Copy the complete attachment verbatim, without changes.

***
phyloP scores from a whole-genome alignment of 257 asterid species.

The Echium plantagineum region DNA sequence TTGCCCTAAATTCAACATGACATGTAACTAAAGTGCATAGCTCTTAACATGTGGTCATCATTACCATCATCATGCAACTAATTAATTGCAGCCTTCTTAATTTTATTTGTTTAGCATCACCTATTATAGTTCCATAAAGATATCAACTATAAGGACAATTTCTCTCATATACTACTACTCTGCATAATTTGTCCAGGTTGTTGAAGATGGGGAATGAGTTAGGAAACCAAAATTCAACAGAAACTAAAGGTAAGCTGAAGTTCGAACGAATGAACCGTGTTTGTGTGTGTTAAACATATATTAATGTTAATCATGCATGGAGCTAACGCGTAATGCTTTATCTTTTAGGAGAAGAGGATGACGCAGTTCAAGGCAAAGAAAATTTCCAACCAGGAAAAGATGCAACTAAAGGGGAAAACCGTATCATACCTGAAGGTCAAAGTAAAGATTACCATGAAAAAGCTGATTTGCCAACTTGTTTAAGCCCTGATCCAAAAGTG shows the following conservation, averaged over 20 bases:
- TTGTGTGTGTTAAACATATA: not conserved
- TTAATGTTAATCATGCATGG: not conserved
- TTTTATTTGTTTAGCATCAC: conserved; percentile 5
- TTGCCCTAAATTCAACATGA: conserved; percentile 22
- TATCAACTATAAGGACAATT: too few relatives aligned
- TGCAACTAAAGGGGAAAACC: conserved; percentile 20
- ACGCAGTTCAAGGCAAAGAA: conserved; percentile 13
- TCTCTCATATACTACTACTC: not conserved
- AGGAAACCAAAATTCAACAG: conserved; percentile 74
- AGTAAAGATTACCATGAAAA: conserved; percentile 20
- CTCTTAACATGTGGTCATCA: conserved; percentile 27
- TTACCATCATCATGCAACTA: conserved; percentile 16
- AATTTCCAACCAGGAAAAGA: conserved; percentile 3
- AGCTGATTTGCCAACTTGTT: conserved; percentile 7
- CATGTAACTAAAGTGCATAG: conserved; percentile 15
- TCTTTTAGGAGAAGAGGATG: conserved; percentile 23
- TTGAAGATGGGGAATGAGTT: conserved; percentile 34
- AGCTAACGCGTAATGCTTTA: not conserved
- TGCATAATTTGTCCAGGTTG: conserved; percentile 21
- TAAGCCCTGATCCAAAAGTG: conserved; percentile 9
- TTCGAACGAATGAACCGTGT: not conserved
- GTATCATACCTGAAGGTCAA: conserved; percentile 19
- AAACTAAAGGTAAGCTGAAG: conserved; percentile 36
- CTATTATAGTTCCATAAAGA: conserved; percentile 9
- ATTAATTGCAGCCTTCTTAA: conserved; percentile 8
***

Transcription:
phyloP scores from a whole-genome alignment of 257 asterid species.

The Echium plantagineum region DNA sequence TTGCCCTAAATTCAACATGACATGTAACTAAAGTGCATAGCTCTTAACATGTGGTCATCATTACCATCATCATGCAACTAATTAATTGCAGCCTTCTTAATTTTATTTGTTTAGCATCACCTATTATAGTTCCATAAAGATATCAACTATAAGGACAATTTCTCTCATATACTACTACTCTGCATAATTTGTCCAGGTTGTTGAAGATGGGGAATGAGTTAGGAAACCAAAATTCAACAGAAACTAAAGGTAAGCTGAAGTTCGAACGAATGAACCGTGTTTGTGTGTGTTAAACATATATTAATGTTAATCATGCATGGAGCTAACGCGTAATGCTTTATCTTTTAGGAGAAGAGGATGACGCAGTTCAAGGCAAAGAAAATTTCCAACCAGGAAAAGATGCAACTAAAGGGGAAAACCGTATCATACCTGAAGGTCAAAGTAAAGATTACCATGAAAAAGCTGATTTGCCAACTTGTTTAAGCCCTGATCCAAAAGTG shows the following conservation, averaged over 20 bases:
- TTGTGTGTGTTAAACATATA: not conserved
- TTAATGTTAATCATGCATGG: not conserved
- TTTTATTTGTTTAGCATCAC: conserved; percentile 5
- TTGCCCTAAATTCAACATGA: conserved; percentile 22
- TATCAACTATAAGGACAATT: too few relatives aligned
- TGCAACTAAAGGGGAAAACC: conserved; percentile 20
- ACGCAGTTCAAGGCAAAGAA: conserved; percentile 13
- TCTCTCATATACTACTACTC: not conserved
- AGGAAACCAAAATTCAACAG: conserved; percentile 74
- AGTAAAGATTACCATGAAAA: conserved; percentile 20
- CTCTTAACATGTGGTCATCA: conserved; percentile 27
- TTACCATCATCATGCAACTA: conserved; percentile 16
- AATTTCCAACCAGGAAAAGA: conserved; percentile 3
- AGCTGATTTGCCAACTTGTT: conserved; percentile 7
- CATGTAACTAAAGTGCATAG: conserved; percentile 15
- TCTTTTAGGAGAAGAGGATG: conserved; percentile 23
- TTGAAGATGGGGAATGAGTT: conserved; percentile 34
- AGCTAACGCGTAATGCTTTA: not conserved
- TGCATAATTTGTCCAGGTTG: conserved; percentile 21
- TAAGCCCTGATCCAAAAGTG: conserved; percentile 9
- TTCGAACGAATGAACCGTGT: not conserved
- GTATCATACCTGAAGGTCAA: conserved; percentile 19
- AAACTAAAGGTAAGCTGAAG: conserved; percentile 36
- CTATTATAGTTCCATAAAGA: conserved; percentile 9
- ATTAATTGCAGCCTTCTTAA: conserved; percentile 8